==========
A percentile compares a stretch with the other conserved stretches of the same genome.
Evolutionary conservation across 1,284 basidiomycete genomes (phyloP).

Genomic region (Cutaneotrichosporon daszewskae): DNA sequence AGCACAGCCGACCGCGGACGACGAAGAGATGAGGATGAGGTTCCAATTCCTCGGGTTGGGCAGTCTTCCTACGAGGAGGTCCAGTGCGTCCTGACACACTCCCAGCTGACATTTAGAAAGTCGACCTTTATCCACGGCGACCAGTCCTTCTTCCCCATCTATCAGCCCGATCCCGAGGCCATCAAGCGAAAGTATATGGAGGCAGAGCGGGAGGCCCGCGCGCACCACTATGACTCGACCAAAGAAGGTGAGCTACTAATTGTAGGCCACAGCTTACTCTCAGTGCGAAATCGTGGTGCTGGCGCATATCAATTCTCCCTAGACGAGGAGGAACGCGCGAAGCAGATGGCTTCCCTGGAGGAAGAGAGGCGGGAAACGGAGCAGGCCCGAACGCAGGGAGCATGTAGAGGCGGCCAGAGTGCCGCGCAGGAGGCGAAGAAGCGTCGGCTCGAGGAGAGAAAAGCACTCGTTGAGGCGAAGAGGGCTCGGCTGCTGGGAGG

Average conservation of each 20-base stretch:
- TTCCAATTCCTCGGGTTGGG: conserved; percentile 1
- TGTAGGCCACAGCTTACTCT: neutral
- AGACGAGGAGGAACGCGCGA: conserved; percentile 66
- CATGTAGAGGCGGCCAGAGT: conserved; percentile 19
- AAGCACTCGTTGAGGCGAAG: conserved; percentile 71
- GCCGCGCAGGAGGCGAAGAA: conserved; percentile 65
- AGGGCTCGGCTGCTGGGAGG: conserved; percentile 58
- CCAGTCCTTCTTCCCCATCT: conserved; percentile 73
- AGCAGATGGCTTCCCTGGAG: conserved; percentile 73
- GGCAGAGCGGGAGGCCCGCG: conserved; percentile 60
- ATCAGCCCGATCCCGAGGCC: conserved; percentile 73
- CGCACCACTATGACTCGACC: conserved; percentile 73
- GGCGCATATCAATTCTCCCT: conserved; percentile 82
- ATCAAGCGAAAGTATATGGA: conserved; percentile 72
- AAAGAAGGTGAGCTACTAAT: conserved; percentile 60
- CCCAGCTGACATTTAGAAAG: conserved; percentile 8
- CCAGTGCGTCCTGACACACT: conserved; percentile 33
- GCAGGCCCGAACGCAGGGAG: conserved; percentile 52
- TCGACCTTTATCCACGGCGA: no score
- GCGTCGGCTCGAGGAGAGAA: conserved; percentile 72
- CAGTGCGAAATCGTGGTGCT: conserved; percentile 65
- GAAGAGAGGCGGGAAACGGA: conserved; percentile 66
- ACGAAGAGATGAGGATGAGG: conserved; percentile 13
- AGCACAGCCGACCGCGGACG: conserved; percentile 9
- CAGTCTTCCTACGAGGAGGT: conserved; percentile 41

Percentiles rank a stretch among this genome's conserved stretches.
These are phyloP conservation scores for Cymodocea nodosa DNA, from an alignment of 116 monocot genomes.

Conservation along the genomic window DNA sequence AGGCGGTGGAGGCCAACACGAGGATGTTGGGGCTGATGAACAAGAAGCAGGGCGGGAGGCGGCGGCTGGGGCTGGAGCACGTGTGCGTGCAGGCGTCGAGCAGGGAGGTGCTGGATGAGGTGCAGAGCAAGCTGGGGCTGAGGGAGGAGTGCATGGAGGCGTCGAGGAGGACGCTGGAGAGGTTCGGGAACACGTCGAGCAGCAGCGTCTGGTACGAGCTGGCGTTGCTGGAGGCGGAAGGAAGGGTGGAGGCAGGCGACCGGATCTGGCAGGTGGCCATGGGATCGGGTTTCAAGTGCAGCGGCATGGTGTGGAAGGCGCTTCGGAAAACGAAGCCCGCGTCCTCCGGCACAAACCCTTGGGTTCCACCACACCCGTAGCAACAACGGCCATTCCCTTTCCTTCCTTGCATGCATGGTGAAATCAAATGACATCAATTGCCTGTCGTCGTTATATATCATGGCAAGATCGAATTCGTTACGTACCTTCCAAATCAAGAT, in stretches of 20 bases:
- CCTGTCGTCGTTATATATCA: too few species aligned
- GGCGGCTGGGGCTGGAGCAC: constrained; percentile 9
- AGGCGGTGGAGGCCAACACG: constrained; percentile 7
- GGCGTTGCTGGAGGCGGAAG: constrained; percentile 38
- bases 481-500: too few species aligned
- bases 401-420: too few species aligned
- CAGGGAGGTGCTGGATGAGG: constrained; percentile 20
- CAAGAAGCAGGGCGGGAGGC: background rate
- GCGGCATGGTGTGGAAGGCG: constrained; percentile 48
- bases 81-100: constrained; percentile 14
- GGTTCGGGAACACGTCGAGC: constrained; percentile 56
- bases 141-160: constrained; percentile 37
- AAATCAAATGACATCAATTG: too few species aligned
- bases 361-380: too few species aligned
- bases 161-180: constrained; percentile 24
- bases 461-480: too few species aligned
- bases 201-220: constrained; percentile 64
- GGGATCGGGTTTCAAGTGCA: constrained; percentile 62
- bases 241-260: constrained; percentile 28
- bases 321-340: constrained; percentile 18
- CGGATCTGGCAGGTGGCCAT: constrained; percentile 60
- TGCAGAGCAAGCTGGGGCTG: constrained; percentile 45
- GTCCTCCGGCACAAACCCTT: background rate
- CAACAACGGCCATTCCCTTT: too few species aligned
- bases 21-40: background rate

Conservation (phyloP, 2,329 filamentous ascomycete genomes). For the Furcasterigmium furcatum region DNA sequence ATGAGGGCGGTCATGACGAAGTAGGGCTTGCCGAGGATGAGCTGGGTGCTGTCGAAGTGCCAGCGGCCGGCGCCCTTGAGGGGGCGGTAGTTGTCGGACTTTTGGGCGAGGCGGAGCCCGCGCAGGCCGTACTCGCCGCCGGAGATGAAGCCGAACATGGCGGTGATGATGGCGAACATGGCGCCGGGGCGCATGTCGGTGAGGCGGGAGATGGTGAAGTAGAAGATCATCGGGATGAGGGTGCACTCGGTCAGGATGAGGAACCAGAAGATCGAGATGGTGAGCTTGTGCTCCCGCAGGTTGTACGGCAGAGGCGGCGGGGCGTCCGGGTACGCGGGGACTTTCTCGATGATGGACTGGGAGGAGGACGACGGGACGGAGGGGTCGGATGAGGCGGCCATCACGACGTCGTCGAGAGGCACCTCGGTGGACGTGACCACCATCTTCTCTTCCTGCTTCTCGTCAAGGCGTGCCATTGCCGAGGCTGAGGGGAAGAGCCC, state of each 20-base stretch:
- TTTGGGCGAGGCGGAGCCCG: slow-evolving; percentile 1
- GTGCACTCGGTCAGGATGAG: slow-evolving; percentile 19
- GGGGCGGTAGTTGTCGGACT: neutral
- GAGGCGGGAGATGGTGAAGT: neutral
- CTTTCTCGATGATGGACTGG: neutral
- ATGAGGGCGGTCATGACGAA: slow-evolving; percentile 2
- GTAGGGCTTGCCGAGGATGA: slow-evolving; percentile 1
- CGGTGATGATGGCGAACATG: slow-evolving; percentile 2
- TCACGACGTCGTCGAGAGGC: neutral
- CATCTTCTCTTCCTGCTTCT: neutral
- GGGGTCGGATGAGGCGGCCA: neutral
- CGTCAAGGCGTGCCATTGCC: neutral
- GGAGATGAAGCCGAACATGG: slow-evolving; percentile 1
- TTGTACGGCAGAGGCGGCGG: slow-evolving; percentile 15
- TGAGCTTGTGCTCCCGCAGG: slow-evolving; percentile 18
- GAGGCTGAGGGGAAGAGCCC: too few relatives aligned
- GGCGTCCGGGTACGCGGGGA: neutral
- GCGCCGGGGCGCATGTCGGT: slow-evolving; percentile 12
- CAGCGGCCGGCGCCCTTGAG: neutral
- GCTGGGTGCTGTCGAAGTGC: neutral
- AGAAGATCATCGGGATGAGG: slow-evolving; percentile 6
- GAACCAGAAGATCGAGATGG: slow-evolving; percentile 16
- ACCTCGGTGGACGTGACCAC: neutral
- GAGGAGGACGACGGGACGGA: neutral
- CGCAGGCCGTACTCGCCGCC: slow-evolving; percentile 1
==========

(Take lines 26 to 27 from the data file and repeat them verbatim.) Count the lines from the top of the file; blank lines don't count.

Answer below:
- GAAGAGAGGCGGGAAACGGA: conserved; percentile 66
- ACGAAGAGATGAGGATGAGG: conserved; percentile 13